Behavioural risk management is a framework for applying psychological theories and concepts to the practice of risk management. Psychological issues lie at the very heart of risk management, influencing both judgments and behaviours. There is good reason to believe that those in the middle office and those in the front office agree on one thing: they have very different personalities. These differences are important, lying at the core of the relationship between middle office risk managers and the front office traders they monitor.

Front office, risk and compliance and personality

The nature of personality differences emerges quite starkly in Joris Luyendijk’s book Swimming With Sharks, which he based on a blog he wrote for The Guardian newspaper. Notably, Luyendijk’s source material comes from interviews he conducted with people working in London’s financial firms. In order to ferret out the way that traders and risk managers perceive themselves, Luyendijk asked some of his interviewees what animal they thought most closely captured their personalities.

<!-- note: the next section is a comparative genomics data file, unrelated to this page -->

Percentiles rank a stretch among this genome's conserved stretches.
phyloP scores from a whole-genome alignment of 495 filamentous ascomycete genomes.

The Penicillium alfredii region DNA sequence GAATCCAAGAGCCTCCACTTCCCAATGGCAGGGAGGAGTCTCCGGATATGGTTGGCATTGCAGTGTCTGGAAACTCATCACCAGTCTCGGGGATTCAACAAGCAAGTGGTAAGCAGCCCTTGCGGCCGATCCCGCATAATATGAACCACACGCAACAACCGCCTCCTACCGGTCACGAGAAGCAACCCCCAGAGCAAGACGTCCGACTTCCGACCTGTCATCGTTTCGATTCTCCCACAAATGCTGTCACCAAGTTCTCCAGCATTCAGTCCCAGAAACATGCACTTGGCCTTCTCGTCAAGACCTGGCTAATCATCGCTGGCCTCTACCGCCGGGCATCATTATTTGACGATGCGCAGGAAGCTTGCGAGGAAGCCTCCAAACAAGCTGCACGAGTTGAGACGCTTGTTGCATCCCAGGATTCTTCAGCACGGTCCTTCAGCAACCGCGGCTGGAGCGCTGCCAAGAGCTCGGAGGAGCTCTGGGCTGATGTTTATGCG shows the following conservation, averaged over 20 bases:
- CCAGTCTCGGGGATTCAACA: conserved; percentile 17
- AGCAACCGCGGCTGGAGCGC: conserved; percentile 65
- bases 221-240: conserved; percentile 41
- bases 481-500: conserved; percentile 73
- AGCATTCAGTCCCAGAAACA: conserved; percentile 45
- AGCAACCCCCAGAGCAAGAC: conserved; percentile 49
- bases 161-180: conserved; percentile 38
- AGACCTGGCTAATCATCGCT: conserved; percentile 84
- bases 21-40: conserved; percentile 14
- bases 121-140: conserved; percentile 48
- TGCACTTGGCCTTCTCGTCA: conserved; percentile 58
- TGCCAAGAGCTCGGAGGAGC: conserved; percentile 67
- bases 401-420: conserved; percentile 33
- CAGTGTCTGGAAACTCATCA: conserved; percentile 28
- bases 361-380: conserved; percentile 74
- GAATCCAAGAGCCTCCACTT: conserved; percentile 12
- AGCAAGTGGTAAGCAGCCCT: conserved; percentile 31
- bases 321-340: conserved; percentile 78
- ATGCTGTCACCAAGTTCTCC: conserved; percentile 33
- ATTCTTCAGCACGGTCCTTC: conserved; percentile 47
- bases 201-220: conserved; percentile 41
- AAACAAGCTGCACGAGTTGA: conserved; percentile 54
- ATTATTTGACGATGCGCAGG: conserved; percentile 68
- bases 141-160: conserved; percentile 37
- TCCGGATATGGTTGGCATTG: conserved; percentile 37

Most of those in the front office described themselves as predators. Some said wolves working in packs, prowling for clients. Some said tigers, aggressively helping their banks to be as profitable as possible.

In contrast, some in the middle office described themselves as dogs that are loyal to their owners (management) and bark at people when they behave inappropriately. Others saw themselves as beta male chimpanzees, whose purpose is to help the dominant male chimpanzee achieve his goals.

Especially interesting is how traders and risk managers view each other. Traders who described themselves as tigers used a ‘zoo keeper’ analogy, saying they felt caged in by the middle office. Those in risk and compliance noted that traders viewed them as deal killers and show stoppers, while they likened traders to rock stars and rain makers.

Apr-Jun 2016 Issue

Santa Clara University